Hydroelectricity is the electricity generated by hydroelectric power, the production of electrical power through the use of the gravitational force of falling or flowing water. Hydroelectricity from water usually comes from larger dams on rivers and building turbines below the dam. Then water flows through the turbines, generating electricity. There are advantages and disadvantages with hydroelectric power plants.

Advantages of hydroelectric power

  • Once a dam is constructed, electricity can be produced at a constant rate.
  • If electricity is not needed, the sluice gates can be shut, stopping electricity generation. The water can be saved for use another time when electricity demand is high.
  • Dams are designed to last many decades and so can contribute to the generation of electricity for many years / decades.
  • The lake that forms behind the dam can be used for water sports and leisure / pleasure activities. Often large dams become tourist attractions in their own right.
  • The lake’s water can be used for irrigation purposes.
  • The build up of water in the lake means that energy can be stored until needed, when the water is released to produce electricity.
  • When in use, electricity produced by dam systems do not produce green house gases. They do not pollute the atmosphere.
  • Minimal environmental impact
  • Viable source–relatively useful levels of energy production
  • Hydropower is a fueled by water, so it’s a clean fuel source. Hydropower doesn’t pollute the air like power plants that burn fossil fuels, such as coal, oil or natural gas.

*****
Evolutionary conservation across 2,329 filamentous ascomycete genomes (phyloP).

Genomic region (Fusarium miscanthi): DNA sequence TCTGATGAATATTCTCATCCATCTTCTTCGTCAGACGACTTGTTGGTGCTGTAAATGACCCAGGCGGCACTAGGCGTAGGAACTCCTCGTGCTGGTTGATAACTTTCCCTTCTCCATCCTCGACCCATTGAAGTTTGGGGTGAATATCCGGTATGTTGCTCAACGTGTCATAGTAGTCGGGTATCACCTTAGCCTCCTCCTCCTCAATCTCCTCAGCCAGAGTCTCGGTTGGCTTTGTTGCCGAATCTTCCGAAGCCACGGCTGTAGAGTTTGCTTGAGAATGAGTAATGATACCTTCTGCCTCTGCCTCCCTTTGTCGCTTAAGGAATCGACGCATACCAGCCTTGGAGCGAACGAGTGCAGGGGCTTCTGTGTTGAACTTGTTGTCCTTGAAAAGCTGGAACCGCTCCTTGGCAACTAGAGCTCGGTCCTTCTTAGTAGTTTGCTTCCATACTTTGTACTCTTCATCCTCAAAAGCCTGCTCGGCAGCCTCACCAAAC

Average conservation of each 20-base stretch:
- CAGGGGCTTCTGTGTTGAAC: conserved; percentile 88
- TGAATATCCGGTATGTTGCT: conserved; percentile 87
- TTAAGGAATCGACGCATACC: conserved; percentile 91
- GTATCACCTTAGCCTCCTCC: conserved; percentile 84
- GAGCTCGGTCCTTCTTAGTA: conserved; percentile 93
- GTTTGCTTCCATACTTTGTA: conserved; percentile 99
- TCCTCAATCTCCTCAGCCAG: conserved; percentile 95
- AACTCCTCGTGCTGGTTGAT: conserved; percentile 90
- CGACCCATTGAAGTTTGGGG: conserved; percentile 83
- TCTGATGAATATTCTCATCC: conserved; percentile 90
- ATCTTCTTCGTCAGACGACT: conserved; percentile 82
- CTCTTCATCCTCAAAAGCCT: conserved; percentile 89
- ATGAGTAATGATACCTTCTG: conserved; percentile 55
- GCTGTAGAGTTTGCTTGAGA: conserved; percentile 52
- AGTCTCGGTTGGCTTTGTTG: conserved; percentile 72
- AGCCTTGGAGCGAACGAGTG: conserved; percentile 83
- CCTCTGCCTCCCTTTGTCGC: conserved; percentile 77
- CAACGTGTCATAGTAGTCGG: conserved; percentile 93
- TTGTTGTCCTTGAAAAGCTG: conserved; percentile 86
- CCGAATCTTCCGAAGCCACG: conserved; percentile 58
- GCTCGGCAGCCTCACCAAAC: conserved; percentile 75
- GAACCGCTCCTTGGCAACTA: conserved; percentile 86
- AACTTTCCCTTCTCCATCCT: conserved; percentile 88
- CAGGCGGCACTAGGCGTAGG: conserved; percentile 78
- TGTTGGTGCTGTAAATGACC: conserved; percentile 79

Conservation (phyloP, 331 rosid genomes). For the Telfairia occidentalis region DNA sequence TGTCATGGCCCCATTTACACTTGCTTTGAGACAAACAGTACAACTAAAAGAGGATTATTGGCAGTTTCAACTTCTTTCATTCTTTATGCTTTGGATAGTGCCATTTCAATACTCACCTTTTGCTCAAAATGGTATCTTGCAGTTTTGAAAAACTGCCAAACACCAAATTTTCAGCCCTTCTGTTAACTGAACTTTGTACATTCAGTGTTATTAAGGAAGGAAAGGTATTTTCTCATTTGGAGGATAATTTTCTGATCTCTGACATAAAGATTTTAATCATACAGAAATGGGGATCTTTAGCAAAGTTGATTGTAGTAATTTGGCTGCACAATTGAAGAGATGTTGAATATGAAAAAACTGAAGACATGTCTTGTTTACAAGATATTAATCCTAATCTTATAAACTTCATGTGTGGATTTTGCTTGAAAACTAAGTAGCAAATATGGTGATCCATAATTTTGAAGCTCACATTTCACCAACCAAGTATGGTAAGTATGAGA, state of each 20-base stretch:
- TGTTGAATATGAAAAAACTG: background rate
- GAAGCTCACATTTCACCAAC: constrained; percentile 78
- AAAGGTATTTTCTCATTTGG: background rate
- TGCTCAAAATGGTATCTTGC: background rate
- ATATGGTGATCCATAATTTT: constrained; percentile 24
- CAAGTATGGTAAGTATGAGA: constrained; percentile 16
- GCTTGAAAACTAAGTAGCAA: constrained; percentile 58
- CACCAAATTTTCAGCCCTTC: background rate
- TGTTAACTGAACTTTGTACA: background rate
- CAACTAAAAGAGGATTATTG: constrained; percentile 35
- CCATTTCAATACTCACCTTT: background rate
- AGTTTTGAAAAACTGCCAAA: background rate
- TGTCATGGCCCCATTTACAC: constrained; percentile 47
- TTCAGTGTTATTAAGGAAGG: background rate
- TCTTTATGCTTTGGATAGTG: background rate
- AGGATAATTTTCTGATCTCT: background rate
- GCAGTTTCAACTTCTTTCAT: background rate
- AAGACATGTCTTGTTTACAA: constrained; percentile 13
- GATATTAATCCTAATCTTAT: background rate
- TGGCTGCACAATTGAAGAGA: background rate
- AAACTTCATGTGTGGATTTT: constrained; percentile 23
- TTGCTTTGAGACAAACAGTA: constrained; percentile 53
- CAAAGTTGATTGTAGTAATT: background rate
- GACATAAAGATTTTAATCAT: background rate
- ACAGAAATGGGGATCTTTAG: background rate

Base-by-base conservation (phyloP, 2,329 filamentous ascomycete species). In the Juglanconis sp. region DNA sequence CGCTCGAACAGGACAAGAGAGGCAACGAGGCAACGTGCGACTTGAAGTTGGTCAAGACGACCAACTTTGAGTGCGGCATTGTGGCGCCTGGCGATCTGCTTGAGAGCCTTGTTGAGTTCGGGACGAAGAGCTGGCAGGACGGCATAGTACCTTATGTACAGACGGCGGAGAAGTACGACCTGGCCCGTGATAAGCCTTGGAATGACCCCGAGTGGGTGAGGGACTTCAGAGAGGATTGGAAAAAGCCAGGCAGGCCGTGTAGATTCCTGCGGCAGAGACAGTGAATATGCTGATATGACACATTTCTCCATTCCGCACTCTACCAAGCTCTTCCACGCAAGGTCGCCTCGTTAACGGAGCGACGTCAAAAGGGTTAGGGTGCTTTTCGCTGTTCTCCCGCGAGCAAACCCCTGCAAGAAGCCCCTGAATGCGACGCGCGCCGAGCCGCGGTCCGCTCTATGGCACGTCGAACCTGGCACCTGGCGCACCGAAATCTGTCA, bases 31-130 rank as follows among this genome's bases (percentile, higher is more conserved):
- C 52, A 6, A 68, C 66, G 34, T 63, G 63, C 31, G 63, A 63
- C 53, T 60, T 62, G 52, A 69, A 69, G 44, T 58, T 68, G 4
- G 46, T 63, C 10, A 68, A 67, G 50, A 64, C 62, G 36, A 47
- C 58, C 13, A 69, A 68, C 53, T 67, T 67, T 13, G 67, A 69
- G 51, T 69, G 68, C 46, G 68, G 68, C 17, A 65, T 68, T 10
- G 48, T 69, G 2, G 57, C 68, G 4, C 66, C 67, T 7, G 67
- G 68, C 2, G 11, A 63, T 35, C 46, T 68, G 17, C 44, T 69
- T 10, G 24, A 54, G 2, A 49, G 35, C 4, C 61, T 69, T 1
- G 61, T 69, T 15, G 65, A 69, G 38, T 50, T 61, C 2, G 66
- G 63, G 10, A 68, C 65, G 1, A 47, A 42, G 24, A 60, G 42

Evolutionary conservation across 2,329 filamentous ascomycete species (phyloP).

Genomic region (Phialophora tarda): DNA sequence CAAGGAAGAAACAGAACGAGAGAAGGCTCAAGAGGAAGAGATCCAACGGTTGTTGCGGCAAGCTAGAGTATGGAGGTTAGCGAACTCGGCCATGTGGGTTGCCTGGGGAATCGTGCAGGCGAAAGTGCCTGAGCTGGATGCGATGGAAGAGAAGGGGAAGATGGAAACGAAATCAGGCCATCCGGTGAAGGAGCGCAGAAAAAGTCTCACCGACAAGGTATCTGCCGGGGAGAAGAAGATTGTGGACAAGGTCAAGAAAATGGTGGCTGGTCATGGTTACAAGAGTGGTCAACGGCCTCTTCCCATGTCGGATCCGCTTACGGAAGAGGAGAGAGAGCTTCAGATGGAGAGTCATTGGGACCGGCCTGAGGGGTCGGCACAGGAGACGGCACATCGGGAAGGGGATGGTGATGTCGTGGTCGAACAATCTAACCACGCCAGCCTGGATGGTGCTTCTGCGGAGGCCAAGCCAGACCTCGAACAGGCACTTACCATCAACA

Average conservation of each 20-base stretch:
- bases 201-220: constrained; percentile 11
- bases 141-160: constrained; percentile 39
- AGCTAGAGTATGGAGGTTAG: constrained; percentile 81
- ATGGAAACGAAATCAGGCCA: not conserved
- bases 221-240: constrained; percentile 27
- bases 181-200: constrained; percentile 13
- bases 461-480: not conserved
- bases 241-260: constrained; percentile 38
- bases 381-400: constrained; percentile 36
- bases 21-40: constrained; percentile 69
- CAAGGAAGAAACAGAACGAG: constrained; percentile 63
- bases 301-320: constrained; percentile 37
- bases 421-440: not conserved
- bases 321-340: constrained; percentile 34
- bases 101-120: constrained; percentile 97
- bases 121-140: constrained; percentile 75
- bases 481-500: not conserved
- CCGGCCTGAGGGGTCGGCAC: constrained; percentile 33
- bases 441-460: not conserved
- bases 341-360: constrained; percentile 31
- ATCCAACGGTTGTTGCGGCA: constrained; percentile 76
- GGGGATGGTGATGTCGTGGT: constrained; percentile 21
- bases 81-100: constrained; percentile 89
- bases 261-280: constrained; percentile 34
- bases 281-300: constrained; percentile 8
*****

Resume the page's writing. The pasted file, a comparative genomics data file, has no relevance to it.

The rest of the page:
• Hydropower is a domestic source of energy, produced locally near where it is needed.
  • Hydropower relies on the water cycle, which is driven by the sun, thus it’s a renewable power source so long as the rain keeps falling on the dam catchment area.
  • Hydropower is generally available as needed; engineers can control the flow of water through the turbines to produce electricity on demand.
  • Hydropower is not only a cleaner source of energy than oil but is it more cost effective as well. The most efficient coal burning plants are only able to convert around 50 percent of their energy into electricity, whereas modern day hydro power turbines convert up to 90 percent of their energy into electricity.
  • Hydropower can cost less than a penny per kWh (Kilowatt Hour) compared to fossil fuel power plants at around 2 to 3 cents per kWh. That may not seem like a big difference, but when factored out over a year and the millions of kW hours Americans burn, it adds up to a huge savings.
  • Hydropower plants provide benefits in addition to clean electricity. Hydro power plants create reservoirs that offer a variety of recreational opportunities, notably fishing, swimming, and boating. Most hydro power installations are required to provide some public access to the reservoir to allow the public to take advantage of these opportunities. Other benefits may include water supply and flood control.